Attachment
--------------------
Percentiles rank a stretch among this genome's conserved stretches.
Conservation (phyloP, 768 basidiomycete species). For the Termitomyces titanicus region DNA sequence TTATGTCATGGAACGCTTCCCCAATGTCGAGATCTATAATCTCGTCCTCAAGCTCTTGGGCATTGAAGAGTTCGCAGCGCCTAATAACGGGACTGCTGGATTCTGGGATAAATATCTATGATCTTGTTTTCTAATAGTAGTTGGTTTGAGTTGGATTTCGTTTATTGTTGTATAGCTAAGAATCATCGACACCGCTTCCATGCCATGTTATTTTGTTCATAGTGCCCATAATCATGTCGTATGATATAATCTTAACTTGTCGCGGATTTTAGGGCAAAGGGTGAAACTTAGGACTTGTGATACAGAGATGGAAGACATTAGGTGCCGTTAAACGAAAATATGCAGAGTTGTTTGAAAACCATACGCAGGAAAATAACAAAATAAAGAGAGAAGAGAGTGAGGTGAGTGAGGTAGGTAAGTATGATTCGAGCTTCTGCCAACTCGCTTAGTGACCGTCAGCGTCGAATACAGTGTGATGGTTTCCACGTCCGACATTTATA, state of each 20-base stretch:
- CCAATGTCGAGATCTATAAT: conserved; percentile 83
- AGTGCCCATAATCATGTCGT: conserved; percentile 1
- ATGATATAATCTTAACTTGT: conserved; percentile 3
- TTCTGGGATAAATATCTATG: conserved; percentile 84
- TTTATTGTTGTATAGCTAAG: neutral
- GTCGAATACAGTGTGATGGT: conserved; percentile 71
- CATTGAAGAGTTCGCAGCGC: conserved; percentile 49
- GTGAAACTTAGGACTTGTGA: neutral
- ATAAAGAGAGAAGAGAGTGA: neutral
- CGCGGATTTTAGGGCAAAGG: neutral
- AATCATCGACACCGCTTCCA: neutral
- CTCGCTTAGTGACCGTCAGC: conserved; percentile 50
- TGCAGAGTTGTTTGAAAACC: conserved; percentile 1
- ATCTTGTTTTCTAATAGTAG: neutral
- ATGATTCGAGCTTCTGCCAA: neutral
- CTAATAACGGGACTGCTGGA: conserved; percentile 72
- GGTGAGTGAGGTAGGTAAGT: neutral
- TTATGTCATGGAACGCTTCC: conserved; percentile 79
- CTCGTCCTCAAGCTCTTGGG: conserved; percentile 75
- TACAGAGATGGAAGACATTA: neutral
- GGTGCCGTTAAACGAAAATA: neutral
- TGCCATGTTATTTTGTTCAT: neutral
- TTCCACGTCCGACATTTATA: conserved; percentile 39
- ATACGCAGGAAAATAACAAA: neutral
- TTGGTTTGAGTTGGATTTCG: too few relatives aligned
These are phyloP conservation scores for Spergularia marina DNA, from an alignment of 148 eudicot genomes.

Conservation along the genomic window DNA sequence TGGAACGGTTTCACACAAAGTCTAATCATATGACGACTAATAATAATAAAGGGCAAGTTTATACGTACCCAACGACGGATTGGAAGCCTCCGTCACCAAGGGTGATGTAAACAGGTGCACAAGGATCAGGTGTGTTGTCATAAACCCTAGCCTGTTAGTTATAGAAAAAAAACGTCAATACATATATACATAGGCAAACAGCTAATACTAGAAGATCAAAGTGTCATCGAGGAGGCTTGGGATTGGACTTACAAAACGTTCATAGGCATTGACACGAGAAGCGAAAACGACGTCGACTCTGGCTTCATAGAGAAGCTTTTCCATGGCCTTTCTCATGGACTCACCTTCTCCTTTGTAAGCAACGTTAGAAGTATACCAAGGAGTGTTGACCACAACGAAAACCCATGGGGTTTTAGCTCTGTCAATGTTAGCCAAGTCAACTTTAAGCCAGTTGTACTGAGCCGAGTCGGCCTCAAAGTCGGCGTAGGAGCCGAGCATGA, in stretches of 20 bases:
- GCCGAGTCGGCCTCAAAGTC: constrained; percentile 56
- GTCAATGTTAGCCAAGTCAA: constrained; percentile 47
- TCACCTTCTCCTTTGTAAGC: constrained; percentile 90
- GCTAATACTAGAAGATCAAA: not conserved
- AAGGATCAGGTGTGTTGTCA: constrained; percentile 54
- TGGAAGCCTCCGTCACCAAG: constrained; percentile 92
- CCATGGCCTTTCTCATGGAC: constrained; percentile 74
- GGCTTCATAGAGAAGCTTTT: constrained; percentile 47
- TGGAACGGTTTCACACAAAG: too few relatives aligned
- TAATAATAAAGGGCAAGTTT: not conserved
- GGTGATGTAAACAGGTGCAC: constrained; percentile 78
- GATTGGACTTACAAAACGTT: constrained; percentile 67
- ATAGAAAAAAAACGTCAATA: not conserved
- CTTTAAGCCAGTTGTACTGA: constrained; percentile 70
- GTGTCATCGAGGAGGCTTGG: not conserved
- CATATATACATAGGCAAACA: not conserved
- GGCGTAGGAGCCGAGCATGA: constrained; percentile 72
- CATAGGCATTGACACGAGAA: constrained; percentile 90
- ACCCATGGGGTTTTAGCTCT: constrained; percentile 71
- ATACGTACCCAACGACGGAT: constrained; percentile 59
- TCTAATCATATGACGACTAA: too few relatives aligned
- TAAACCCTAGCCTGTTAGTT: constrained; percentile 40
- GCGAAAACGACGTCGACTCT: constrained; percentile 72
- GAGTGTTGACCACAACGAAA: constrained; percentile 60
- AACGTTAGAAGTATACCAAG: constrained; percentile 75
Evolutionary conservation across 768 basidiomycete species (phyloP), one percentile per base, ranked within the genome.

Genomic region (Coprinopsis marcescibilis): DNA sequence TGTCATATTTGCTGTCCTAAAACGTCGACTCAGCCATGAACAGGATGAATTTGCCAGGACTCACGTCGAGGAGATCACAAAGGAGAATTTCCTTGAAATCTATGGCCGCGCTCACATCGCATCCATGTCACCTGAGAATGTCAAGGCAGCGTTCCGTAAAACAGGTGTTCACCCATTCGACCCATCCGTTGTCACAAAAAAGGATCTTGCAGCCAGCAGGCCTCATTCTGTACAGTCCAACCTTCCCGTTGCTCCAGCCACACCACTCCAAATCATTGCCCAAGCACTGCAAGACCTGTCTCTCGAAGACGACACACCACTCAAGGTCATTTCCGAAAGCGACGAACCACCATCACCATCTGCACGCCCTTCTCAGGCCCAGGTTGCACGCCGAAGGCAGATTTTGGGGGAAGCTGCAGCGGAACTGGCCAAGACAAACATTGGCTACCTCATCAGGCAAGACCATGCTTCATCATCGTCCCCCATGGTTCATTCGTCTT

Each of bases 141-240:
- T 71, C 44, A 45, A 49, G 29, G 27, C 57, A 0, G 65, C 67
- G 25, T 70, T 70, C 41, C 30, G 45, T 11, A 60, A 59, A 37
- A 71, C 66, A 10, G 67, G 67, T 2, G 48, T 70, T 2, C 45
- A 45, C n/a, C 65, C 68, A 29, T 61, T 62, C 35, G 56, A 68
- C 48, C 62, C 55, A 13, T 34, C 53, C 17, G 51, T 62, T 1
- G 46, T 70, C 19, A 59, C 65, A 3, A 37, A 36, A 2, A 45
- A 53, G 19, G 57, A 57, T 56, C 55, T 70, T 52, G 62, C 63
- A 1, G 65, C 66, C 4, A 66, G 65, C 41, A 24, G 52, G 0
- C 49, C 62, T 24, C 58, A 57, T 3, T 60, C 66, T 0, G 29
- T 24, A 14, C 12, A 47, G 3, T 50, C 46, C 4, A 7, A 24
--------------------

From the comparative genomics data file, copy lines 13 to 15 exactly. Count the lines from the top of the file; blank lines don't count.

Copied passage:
- AATCATCGACACCGCTTCCA: neutral
- CTCGCTTAGTGACCGTCAGC: conserved; percentile 50
- TGCAGAGTTGTTTGAAAACC: conserved; percentile 1